#DecolonizeReading2023 Books Early Readers Features Genre Lifespan of a Reader Middle Grade Non-fiction Wednesday Nonfiction Picture Books Reading Themes

[Nonfiction Wednesday] A Decolonial Lens Of The History Of The Color “Blue”

"A History Of The Color As Deep As The Sea And As Wide As The Sky" - Nana Ekua Brew-Hammond and Daniel Minter

Myra here.

We are delighted to dedicate our Wednesdays to featuring nonfiction titles, as per usual.

This year, we hope to feature books that fit any of the following criteria:

  1. Postcolonial literature and/or [pre/post] revolutionary stories
  2. Stories by indigenous / first-nation peoples / people of colour
  3. Narratives of survival and healing, exile and migration, displacement and dispossession
  4. Books written or illustrated by people who have been colonized, oppressed, marginalized
  5. Translated or international literature

Blue: A History Of The Color As Deep As The Sea And As Wide As The Sky (Amazon | Book Depository)

Written by Nana Ekua Brew-Hammond Illustrated by Daniel Minter
Published by Alfred A. Knopf Books for Young Readers (2022) ISBN: 9781984894366 (ISBN10: 1984894366) Bought a copy of the book. Book photos taken by me.

The first time I learned about how rare, thereby precious, the color blue is – was when I read Lois Lowry’s Gathering Blue (Amazon | Book Depository) – which by the way is where the name of our website GatheringBooks came from – but that’s a story for another day.

The book creators traced the history of blue as far back as 4500 BC in Afghanistan when the color could only be obtained from blue rocks called lapis lazuli; then later on, the shade of rare blue was discovered from certain snails in the “shores of the Mediterranean, Central America, Mexico, and Japan.”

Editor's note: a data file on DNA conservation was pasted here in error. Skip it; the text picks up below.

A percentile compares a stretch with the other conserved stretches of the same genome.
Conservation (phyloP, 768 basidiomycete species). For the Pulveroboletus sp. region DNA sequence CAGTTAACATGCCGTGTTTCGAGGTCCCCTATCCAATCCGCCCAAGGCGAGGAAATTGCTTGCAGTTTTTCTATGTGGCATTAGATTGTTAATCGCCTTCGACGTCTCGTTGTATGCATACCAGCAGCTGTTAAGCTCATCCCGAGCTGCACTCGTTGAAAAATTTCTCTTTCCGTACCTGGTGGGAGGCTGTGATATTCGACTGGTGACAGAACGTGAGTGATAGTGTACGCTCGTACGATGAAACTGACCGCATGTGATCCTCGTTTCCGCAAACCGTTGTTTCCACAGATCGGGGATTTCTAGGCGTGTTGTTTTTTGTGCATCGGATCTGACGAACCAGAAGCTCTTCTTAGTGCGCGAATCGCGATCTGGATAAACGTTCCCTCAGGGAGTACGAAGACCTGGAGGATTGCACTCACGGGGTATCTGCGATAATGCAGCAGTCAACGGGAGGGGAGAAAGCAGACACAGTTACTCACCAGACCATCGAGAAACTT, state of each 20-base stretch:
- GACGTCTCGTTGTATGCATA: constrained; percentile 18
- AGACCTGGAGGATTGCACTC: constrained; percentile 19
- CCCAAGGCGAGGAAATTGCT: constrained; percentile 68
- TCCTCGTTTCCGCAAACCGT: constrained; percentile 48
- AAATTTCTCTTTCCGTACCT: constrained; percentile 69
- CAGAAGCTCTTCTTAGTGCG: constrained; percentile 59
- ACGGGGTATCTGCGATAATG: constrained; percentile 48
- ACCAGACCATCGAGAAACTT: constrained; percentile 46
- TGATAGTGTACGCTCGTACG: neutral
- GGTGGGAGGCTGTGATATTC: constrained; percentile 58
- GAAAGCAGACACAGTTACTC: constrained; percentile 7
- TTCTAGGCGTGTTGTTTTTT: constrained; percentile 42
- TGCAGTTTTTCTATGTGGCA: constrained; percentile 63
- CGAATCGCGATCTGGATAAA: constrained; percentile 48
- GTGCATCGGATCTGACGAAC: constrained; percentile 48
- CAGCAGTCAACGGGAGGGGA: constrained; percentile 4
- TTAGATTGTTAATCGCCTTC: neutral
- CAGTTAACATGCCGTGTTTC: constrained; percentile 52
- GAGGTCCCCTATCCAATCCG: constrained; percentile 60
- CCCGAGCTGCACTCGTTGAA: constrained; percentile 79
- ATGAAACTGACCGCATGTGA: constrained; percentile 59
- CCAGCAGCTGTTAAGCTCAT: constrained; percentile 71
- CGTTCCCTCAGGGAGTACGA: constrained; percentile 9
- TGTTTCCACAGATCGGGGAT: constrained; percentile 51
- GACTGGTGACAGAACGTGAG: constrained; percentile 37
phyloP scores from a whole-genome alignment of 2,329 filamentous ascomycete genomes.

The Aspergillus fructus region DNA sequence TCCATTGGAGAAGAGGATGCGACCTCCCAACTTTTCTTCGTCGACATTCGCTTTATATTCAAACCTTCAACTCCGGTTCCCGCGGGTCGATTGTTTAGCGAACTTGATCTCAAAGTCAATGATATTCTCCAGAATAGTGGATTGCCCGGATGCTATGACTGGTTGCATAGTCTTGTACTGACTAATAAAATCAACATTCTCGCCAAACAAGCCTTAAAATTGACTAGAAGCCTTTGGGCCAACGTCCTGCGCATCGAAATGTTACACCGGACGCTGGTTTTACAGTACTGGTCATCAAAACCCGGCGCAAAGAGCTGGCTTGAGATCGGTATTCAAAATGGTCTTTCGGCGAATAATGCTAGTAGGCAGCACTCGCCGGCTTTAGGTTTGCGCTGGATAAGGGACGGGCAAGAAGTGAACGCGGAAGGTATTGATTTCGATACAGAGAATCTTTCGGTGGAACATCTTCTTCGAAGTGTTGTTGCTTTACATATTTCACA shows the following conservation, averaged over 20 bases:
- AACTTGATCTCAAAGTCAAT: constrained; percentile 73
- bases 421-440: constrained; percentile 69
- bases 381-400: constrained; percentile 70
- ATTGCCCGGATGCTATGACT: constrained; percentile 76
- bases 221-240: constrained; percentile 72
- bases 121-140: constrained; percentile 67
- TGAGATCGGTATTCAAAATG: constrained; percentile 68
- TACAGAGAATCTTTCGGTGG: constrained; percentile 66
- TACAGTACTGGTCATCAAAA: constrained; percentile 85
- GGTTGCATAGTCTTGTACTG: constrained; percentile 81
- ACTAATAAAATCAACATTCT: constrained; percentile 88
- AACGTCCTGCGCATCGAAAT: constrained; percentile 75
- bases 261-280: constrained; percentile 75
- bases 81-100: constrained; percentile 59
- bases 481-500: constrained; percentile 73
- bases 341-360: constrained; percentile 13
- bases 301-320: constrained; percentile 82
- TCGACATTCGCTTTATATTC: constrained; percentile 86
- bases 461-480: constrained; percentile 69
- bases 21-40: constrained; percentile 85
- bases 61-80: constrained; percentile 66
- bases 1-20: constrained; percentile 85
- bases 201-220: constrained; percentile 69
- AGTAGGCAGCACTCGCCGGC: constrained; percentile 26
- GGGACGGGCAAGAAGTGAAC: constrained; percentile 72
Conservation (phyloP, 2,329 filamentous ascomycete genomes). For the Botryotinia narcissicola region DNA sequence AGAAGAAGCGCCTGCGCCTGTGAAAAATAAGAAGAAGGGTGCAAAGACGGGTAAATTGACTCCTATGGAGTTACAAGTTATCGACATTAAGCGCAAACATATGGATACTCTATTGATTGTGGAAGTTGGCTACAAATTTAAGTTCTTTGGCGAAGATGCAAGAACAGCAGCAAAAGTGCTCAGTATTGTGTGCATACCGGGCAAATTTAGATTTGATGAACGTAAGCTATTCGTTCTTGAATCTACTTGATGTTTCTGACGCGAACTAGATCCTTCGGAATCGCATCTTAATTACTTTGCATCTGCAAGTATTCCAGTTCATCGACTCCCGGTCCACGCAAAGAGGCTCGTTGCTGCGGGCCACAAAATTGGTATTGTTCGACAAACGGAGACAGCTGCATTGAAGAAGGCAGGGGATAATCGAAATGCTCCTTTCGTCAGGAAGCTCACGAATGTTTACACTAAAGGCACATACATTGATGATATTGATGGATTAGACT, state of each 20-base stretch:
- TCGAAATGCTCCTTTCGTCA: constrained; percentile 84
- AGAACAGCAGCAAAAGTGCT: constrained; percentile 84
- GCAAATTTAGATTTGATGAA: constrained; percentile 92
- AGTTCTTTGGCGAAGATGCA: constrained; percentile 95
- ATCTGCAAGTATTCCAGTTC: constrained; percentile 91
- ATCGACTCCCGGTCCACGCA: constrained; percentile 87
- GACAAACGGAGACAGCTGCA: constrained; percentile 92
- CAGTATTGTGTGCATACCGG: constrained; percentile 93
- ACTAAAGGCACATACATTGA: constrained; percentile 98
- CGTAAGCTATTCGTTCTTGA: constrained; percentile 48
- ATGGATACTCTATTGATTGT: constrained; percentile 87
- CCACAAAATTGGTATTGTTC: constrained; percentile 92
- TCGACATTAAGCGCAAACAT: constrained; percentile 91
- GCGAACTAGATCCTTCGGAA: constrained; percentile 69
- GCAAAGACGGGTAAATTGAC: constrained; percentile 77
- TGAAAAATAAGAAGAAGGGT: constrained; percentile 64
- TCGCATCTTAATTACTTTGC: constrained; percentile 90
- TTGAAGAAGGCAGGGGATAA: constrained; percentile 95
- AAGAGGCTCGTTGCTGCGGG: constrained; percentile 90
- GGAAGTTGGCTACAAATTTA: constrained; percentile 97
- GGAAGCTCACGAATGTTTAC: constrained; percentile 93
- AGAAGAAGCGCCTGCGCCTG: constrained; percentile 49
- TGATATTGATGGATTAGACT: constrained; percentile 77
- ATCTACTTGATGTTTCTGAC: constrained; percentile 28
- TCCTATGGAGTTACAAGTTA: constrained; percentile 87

Given its scarcity, it was imbued with divinity and special powers; and to wield and exercise such power, workers are needed – which during the ancient times meant slaves.

In this evil side of the trade for blue, leaders and landowners around the world abused or enslaved countless people just so they grow more indigo.

What I appreciate the most about the narrative is its direct, unvarnished declaration of facts that drive home the message without pontification, because the truth already carries its own weight that is undeniable. Not to mention Daniel Minter’s art that is absolutely inspired, it’s breathtaking.

I especially love the associations made between the color and the musical genre that it inspired: “the blues, originally known for its aching words and melodies.” There is also a very detailed Afterword and timeline that teachers/educators/parents can take advantage of in enriching discussions about this color that is both holy and exploitative, ubiquitous and scarce all at once. I suspect that this book will receive all the awards this year.

For more Nonfiction goodness connected to the color blue, check out Fiona Robinson’s Bluest of Blues (see Fats’ review here) and Jenni Desmond’s The Blue Whale (see my review here).

The Bluest of Blues: Anna Atkins and the First Book of Photographs by Fiona Robinson (Amazon | Book Depository)


The Blue Whale by Jenni Desmond (Amazon | Book Depository)

#DecolonizeReading2023 Update: 8 out of target 100

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